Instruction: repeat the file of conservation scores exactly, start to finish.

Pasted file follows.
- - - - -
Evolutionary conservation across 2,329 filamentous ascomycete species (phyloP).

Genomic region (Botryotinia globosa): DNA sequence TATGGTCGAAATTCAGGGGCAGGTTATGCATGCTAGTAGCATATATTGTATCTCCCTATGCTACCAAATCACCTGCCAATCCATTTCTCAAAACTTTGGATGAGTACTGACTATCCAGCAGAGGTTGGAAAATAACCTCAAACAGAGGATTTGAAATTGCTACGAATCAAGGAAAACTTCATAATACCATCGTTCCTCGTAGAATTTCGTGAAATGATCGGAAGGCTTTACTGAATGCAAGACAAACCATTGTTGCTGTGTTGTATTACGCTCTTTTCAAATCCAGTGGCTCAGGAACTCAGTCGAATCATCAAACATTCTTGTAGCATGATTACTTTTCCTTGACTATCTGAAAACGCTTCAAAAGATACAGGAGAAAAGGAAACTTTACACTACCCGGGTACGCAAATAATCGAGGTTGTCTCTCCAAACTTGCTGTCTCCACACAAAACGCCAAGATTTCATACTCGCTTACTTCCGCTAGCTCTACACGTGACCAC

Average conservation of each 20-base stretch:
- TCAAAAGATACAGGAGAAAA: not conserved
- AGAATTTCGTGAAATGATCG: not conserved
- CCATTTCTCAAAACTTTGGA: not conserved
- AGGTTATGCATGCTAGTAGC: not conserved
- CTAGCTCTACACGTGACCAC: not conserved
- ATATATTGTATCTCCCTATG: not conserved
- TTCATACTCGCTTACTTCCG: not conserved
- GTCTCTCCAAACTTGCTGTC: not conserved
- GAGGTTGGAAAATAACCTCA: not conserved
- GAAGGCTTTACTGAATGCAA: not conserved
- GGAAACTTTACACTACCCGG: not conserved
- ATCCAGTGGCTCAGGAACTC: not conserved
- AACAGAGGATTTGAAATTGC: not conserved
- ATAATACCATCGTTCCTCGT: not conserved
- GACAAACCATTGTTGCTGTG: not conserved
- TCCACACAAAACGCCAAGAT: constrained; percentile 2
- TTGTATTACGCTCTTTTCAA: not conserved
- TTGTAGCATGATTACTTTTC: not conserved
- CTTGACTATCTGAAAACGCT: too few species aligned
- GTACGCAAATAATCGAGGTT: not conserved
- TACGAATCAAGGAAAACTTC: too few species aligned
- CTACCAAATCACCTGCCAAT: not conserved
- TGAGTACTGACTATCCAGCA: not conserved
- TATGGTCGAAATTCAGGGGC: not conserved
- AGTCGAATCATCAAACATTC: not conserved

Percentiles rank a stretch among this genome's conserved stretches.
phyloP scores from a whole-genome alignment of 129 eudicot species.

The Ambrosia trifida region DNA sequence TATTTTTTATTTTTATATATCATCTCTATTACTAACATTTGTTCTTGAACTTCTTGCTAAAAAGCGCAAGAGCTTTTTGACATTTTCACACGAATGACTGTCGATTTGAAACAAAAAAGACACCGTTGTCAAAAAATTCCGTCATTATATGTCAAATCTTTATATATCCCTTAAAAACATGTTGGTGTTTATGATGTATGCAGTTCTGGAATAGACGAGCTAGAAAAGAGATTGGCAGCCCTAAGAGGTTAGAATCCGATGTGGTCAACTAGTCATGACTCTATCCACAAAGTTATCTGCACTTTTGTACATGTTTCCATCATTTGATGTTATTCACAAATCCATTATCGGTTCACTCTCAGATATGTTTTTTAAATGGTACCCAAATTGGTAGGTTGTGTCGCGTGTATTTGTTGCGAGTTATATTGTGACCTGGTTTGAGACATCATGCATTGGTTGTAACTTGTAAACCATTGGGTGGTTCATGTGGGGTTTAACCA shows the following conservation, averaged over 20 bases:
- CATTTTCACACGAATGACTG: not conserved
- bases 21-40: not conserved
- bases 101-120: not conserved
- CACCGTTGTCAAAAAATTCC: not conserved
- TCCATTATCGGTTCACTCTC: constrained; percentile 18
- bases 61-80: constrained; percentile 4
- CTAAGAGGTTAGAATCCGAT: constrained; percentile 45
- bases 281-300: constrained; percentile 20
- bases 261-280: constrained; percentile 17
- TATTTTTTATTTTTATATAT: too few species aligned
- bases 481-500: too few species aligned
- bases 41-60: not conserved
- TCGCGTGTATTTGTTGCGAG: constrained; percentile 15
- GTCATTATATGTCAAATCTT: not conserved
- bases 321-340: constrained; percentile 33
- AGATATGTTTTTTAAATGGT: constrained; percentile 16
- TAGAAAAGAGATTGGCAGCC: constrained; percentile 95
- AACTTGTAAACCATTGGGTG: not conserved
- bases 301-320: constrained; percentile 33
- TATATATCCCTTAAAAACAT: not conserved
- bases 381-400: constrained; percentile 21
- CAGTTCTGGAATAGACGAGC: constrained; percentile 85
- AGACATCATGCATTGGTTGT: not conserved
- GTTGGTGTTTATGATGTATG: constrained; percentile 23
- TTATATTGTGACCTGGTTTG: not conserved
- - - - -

Evolutionary conservation across 2,329 filamentous ascomycete species (phyloP).

Genomic region (Botryotinia globosa): DNA sequence TATGGTCGAAATTCAGGGGCAGGTTATGCATGCTAGTAGCATATATTGTATCTCCCTATGCTACCAAATCACCTGCCAATCCATTTCTCAAAACTTTGGATGAGTACTGACTATCCAGCAGAGGTTGGAAAATAACCTCAAACAGAGGATTTGAAATTGCTACGAATCAAGGAAAACTTCATAATACCATCGTTCCTCGTAGAATTTCGTGAAATGATCGGAAGGCTTTACTGAATGCAAGACAAACCATTGTTGCTGTGTTGTATTACGCTCTTTTCAAATCCAGTGGCTCAGGAACTCAGTCGAATCATCAAACATTCTTGTAGCATGATTACTTTTCCTTGACTATCTGAAAACGCTTCAAAAGATACAGGAGAAAAGGAAACTTTACACTACCCGGGTACGCAAATAATCGAGGTTGTCTCTCCAAACTTGCTGTCTCCACACAAAACGCCAAGATTTCATACTCGCTTACTTCCGCTAGCTCTACACGTGACCAC

Average conservation of each 20-base stretch:
- TCAAAAGATACAGGAGAAAA: not conserved
- AGAATTTCGTGAAATGATCG: not conserved
- CCATTTCTCAAAACTTTGGA: not conserved
- AGGTTATGCATGCTAGTAGC: not conserved
- CTAGCTCTACACGTGACCAC: not conserved
- ATATATTGTATCTCCCTATG: not conserved
- TTCATACTCGCTTACTTCCG: not conserved
- GTCTCTCCAAACTTGCTGTC: not conserved
- GAGGTTGGAAAATAACCTCA: not conserved
- GAAGGCTTTACTGAATGCAA: not conserved
- GGAAACTTTACACTACCCGG: not conserved
- ATCCAGTGGCTCAGGAACTC: not conserved
- AACAGAGGATTTGAAATTGC: not conserved
- ATAATACCATCGTTCCTCGT: not conserved
- GACAAACCATTGTTGCTGTG: not conserved
- TCCACACAAAACGCCAAGAT: constrained; percentile 2
- TTGTATTACGCTCTTTTCAA: not conserved
- TTGTAGCATGATTACTTTTC: not conserved
- CTTGACTATCTGAAAACGCT: too few species aligned
- GTACGCAAATAATCGAGGTT: not conserved
- TACGAATCAAGGAAAACTTC: too few species aligned
- CTACCAAATCACCTGCCAAT: not conserved
- TGAGTACTGACTATCCAGCA: not conserved
- TATGGTCGAAATTCAGGGGC: not conserved
- AGTCGAATCATCAAACATTC: not conserved

Percentiles rank a stretch among this genome's conserved stretches.
phyloP scores from a whole-genome alignment of 129 eudicot species.

The Ambrosia trifida region DNA sequence TATTTTTTATTTTTATATATCATCTCTATTACTAACATTTGTTCTTGAACTTCTTGCTAAAAAGCGCAAGAGCTTTTTGACATTTTCACACGAATGACTGTCGATTTGAAACAAAAAAGACACCGTTGTCAAAAAATTCCGTCATTATATGTCAAATCTTTATATATCCCTTAAAAACATGTTGGTGTTTATGATGTATGCAGTTCTGGAATAGACGAGCTAGAAAAGAGATTGGCAGCCCTAAGAGGTTAGAATCCGATGTGGTCAACTAGTCATGACTCTATCCACAAAGTTATCTGCACTTTTGTACATGTTTCCATCATTTGATGTTATTCACAAATCCATTATCGGTTCACTCTCAGATATGTTTTTTAAATGGTACCCAAATTGGTAGGTTGTGTCGCGTGTATTTGTTGCGAGTTATATTGTGACCTGGTTTGAGACATCATGCATTGGTTGTAACTTGTAAACCATTGGGTGGTTCATGTGGGGTTTAACCA shows the following conservation, averaged over 20 bases:
- CATTTTCACACGAATGACTG: not conserved
- bases 21-40: not conserved
- bases 101-120: not conserved
- CACCGTTGTCAAAAAATTCC: not conserved
- TCCATTATCGGTTCACTCTC: constrained; percentile 18
- bases 61-80: constrained; percentile 4
- CTAAGAGGTTAGAATCCGAT: constrained; percentile 45
- bases 281-300: constrained; percentile 20
- bases 261-280: constrained; percentile 17
- TATTTTTTATTTTTATATAT: too few species aligned
- bases 481-500: too few species aligned
- bases 41-60: not conserved
- TCGCGTGTATTTGTTGCGAG: constrained; percentile 15
- GTCATTATATGTCAAATCTT: not conserved
- bases 321-340: constrained; percentile 33
- AGATATGTTTTTTAAATGGT: constrained; percentile 16
- TAGAAAAGAGATTGGCAGCC: constrained; percentile 95
- AACTTGTAAACCATTGGGTG: not conserved
- bases 301-320: constrained; percentile 33
- TATATATCCCTTAAAAACAT: not conserved
- bases 381-400: constrained; percentile 21
- CAGTTCTGGAATAGACGAGC: constrained; percentile 85
- AGACATCATGCATTGGTTGT: not conserved
- GTTGGTGTTTATGATGTATG: constrained; percentile 23
- TTATATTGTGACCTGGTTTG: not conserved